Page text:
Have you taken anything from that as far as implementing things you saw or learned into your own routine?
I really just like how focus Kershaw is with his work. Even a day that he’s not really pitching or if he’s just playing catch. It’s really cool to just watch how focused he is. Watching him do that, it made me want to be more focused.
With a few weeks left in the season, how does the mindset and what you’re doing, individually, change — if it does at all?
For me, it’s not really changing. I’m just taking it a day at a time, showing up each and every day to the yard. Whatever I gotta do that day to help the team win, I’m gonna do it. So like, I pitched yesterday. Today, I’m just gonna make sure I do the proper things to put my body in a good position to start recovering and then throw a bullpen midweek. And then, Day 5 rolls around, I get back on the mound.
Seeing Javier Assad’s success, especially since joining the rotation, what has that been like to watch?
It’s awesome. I’ve always known Assad’s kind of had this in him. I forget when we signed him, but when we did sign him and he came to AZ and I first met him, started watching him throw. I could just tell he was a great pitcher. So much pitch ability in that arm, and that guy, his mental. He’s just a great person as well. It’s awesome to see him have this kind of success and I’m extremely happy for him, but definitely saw it coming, honestly.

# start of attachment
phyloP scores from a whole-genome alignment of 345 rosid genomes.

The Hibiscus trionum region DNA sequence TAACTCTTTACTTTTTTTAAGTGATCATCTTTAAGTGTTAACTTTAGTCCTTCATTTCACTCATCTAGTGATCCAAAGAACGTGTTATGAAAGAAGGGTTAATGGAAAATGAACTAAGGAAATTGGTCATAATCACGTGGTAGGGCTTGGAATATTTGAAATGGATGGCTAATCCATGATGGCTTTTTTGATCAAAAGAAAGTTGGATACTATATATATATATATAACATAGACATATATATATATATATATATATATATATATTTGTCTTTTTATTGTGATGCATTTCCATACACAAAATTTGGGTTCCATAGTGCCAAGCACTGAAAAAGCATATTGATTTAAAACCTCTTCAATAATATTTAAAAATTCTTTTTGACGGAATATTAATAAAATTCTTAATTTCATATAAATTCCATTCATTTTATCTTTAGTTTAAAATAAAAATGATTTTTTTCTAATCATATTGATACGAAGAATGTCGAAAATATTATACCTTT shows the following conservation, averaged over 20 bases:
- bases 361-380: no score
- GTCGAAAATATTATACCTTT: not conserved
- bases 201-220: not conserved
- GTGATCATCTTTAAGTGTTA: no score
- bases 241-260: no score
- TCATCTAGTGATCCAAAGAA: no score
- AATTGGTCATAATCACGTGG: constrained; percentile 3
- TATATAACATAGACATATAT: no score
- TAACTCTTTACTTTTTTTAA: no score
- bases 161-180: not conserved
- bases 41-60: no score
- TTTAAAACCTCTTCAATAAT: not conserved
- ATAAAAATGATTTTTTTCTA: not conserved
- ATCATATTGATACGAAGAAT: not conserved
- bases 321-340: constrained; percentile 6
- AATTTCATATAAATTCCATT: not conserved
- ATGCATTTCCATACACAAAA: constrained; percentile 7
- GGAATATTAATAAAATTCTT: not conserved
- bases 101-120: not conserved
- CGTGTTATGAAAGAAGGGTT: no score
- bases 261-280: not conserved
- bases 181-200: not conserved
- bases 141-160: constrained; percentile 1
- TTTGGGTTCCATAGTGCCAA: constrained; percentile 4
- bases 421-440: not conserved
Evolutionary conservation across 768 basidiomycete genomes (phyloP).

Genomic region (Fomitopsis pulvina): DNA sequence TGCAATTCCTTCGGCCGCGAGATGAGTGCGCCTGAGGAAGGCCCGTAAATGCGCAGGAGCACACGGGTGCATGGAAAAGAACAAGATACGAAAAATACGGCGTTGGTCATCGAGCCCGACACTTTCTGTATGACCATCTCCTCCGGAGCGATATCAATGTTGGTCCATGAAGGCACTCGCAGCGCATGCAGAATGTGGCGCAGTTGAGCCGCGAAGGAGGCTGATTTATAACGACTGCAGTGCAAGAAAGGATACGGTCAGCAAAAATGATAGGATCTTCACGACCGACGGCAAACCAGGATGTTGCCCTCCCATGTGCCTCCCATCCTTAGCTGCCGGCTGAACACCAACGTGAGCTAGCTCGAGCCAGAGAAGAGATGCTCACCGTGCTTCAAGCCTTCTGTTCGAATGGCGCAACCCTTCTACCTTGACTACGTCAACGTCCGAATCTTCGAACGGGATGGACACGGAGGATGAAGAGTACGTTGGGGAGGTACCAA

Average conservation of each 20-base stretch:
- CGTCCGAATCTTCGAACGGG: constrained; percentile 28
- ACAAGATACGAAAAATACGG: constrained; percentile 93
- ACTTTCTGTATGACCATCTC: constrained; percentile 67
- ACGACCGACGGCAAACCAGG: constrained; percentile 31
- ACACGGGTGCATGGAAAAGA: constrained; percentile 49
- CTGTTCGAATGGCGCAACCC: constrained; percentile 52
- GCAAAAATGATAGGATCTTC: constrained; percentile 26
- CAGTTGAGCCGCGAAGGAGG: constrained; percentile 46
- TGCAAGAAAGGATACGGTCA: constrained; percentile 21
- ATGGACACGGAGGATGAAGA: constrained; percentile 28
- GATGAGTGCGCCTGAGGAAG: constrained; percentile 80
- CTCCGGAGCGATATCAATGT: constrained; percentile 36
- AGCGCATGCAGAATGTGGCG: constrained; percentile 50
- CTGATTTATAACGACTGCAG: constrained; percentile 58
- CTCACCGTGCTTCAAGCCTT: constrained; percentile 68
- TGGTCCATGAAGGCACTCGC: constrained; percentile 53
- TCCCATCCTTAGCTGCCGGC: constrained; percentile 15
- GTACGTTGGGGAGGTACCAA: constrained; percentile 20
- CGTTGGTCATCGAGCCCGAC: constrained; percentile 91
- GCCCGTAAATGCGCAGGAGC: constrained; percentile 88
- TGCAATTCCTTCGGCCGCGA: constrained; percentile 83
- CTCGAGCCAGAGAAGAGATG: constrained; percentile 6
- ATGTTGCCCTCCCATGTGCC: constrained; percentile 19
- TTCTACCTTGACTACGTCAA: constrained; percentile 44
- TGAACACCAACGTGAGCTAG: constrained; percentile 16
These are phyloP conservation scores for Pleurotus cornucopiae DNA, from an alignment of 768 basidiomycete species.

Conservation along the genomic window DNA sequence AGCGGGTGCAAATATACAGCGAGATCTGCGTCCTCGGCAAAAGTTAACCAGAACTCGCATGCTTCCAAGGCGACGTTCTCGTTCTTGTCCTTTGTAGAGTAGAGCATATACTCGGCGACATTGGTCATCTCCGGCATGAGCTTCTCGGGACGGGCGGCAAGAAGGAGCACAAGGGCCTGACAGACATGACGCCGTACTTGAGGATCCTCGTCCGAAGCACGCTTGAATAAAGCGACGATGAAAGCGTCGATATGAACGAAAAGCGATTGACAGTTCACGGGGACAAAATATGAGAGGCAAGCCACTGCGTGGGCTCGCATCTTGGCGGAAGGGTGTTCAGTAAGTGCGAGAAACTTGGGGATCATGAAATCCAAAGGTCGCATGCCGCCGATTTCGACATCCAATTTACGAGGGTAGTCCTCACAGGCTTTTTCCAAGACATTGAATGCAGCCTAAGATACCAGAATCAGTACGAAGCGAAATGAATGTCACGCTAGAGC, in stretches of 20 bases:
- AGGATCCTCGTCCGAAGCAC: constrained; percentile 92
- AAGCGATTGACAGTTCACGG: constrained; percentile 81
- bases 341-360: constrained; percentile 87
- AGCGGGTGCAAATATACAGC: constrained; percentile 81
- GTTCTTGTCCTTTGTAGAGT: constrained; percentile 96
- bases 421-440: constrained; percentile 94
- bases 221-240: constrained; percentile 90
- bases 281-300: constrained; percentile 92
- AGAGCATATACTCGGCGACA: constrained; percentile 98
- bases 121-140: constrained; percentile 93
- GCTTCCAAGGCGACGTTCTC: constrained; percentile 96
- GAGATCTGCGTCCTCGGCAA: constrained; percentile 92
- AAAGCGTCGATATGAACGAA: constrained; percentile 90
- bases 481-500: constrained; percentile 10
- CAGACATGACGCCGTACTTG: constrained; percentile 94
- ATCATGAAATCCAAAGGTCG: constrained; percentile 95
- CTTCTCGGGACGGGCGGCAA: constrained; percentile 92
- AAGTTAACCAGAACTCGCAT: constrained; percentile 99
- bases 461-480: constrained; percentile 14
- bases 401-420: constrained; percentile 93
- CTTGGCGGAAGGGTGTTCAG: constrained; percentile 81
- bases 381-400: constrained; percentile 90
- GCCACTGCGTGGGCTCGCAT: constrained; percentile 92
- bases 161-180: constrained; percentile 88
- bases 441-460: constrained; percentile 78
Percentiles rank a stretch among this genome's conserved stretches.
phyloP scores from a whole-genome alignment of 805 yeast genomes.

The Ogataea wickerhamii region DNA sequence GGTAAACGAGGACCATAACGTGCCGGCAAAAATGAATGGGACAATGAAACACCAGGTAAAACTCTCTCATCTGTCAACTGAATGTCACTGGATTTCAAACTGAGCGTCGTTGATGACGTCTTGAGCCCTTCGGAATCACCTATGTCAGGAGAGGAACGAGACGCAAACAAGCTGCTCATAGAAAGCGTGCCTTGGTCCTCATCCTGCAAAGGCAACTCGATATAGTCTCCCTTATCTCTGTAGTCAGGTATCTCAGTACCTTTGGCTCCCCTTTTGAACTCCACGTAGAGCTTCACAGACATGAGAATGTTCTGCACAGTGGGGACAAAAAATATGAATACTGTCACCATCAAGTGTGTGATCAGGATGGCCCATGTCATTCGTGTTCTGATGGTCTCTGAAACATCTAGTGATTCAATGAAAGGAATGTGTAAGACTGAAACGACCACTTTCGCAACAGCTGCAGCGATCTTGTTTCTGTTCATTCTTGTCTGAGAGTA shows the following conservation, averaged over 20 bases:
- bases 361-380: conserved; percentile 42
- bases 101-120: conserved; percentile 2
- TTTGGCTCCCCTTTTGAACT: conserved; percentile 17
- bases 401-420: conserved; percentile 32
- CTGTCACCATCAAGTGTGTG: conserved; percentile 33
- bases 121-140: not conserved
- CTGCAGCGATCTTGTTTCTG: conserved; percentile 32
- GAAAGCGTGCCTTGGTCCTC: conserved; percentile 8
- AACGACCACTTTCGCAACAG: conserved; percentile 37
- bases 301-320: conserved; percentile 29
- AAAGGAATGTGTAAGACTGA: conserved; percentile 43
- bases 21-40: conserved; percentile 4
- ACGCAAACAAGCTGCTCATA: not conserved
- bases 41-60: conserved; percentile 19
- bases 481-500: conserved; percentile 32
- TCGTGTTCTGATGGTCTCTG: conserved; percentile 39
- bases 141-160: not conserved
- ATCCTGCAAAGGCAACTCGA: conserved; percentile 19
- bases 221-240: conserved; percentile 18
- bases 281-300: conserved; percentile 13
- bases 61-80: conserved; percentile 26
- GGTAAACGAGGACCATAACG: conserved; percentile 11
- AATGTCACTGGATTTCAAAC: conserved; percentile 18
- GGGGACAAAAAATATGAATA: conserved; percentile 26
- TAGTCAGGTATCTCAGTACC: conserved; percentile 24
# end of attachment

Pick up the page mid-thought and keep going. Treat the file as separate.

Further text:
Does that just stem from the next-man-up mentality?
That’s kind of how it is. We just gotta win ballgames. Regardless of who it is, if you’re out there and you’re in the spot, whether you’re on the mound or at the playte, you’re in that position and you gotta do what you can do to try and win the ballgame. I feel like everybody’s kind of pulling on that same rope.
What are you hoping to see out of this team over this last stretch of the season?
I mean, I just hope we continue to win ballgames. It’s been a lot of fun. The clubhouse we have right now, there’s a lot of camaraderie going on in there. Everybody’s having fun, showing up every day excited to be here, and that’s just really cool to be a part of.